Good As Lily (DC Comics/Minx)

galheaderGrace Kwon gets a few special surprise guests at her 18th birthday party: versions of herself at ages 6, 29, and 70.

 

 

The cover to Good As Lily by Derek Kirk Kim. Click thumbnail for a larger image.176 pgs. B&W; $9.99

(W: Derek Kirk Kim; A: Jesse Hamm)

 

Grace Kwon doesn't necessarily lead a charmed life, but she's certainly living a pretty decent one. She's got a tight-knit group of close, fun-loving friends, she scored the lead in the school play, and she just found out she's been accepted to Stanford. But on her 18th birthday, Grace gets a much bigger shock than just a surprise birthday party: three mysterious women appear who turn out to be alternate versions of herself at the ages of 6, 29, and 70, but the three new Graces aren't her only problem. When the school makes budget cutbacks, the play ends up on the chopping block, which will not only rob Grace of her first starring role but will also destroy her chance to make googly eyes at the studly drama teacher Mr. Levon. The three extra Graces pitch in to help save the day and the play, but they also have their own agendas, and their own unfinished business that only the 18-year old Grace seems able to solve.

 

Interior art from Good As Lily by Jesse Hamm. Click thumbnail for a larger image.The latest addition to DC's teen-centric, female-friendly Minx line, Good As Lily is a refreshingly different story for a graphic novel. Writer Derek Kirk Kim's debut Same Difference and Other Stories won an Eisner, a Harvey, and an Ignatz Award, and his work here shows that his initial success was no fluke. Kim's brisk pacing moves the story into high gear quickly and allows for a tale that satisfies like a full meal rather than the quick snack one would expect from a 148-page graphic novel (the remaining 28 pages of the book are previews of other upcoming Minx titles). Kim has an uncanny knack for dialogue; the most startling example is the four Graces, all of whom speak in tones that reflect their age and life experience and yet still retain the feeling that they are in reality the same person. Even the characters who get little more than cameos feel fully-formed.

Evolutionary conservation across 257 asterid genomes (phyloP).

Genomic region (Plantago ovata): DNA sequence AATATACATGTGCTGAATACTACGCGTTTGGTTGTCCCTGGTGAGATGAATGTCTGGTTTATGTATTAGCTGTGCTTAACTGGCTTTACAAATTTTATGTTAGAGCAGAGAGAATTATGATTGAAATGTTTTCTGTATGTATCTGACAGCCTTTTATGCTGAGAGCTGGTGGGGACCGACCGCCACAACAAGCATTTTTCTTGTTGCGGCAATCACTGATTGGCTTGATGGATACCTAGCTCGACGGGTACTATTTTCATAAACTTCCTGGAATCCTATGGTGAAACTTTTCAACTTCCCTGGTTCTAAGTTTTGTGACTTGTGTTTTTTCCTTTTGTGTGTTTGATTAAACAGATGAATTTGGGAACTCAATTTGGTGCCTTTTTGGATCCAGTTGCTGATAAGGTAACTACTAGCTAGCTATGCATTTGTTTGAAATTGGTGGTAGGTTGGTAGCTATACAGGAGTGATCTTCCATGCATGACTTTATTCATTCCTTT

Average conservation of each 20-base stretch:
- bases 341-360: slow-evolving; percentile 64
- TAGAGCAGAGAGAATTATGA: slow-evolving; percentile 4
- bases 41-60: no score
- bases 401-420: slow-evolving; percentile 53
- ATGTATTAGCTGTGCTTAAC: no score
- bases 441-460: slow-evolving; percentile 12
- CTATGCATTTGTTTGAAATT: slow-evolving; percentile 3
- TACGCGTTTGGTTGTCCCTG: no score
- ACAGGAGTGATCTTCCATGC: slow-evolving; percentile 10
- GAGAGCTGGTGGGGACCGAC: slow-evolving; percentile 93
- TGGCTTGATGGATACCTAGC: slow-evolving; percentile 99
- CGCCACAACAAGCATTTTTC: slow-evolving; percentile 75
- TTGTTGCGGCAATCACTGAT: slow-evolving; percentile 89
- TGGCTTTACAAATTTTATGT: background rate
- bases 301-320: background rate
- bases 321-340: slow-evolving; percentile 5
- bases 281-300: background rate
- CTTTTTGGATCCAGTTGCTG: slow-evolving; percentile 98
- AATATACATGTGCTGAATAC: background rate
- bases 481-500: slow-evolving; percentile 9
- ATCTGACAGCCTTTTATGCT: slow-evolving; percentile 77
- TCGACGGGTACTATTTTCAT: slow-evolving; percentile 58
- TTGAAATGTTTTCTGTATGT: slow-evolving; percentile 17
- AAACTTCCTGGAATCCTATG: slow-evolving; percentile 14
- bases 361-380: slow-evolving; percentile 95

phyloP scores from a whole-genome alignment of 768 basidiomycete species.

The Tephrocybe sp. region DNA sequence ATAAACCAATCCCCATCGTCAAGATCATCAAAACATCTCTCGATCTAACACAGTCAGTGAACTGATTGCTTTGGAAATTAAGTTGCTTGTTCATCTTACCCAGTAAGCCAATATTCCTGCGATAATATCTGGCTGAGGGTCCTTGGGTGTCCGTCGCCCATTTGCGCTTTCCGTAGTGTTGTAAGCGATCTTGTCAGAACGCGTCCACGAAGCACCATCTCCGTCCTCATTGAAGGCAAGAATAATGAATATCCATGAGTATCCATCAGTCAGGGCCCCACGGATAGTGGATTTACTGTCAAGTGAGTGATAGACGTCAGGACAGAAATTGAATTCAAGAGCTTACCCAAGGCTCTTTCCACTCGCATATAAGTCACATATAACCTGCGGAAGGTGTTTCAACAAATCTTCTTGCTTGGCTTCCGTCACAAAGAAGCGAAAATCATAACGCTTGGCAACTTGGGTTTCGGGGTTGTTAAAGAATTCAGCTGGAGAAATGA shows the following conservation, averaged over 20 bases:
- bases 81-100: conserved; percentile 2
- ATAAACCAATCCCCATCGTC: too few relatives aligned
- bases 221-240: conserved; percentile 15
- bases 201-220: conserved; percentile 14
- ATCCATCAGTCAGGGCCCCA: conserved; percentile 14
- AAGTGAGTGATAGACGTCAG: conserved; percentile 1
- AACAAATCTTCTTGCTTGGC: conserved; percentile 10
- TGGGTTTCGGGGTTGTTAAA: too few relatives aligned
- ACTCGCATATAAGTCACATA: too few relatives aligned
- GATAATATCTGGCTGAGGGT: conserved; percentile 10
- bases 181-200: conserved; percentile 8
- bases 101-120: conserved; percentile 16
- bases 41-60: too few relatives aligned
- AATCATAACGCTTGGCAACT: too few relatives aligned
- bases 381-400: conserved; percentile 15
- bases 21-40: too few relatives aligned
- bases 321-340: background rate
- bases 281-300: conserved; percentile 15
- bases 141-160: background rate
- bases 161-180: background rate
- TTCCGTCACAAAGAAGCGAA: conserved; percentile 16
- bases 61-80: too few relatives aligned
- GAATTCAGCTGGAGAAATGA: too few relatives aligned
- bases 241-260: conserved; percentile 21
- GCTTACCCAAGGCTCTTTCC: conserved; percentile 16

Interior art from Good As Lily by Jesse Hamm. Click thumbnail for a larger image.While Kim's award-winning pedigree is well documented, Jesse Hamm is more of an unknown quantity — Good As Lily is his first mainstream work after a series of minicomics and anthology appearances — but he turns out to be a very solid collaborator. At times, Hamm's art is so simplified that faces become plain, almost amateurish, yet at other times his cartoony figures sparkle with life and emotion. Fortunately, the latter occurs far more often than the former, and if future work could hit those high notes with more consistency he'd be almost unstoppable. Hamm also has yet to settle into any particular artistic bad habits for the sake of expediency, especially when it comes to layouts, where Hamm often explores quirky, untraditional page compositions that succeed more often than not.

 

Put as simply as possible, I absolutely loved this book. Kim never takes the easy way out with Grace's tale: she's neither the perfect girl leading a charmed life nor the nerdy kid picked on by the popular kids, but just a regular, ordinary high school girl dealing with problems both ordinary and extraordinary. The cast of characters is thoroughly likable, and Hamm's art does a stellar job using facial expressions and body language to communicate the subtle personality traits that Kim's script demands. The momentum of the story carries it to a conclusion that's satisfying without ever being pat or cloying. This fantastic done-in-one tale is easily one of the most heartwarming and enjoyable releases so far this year. | Jason Green

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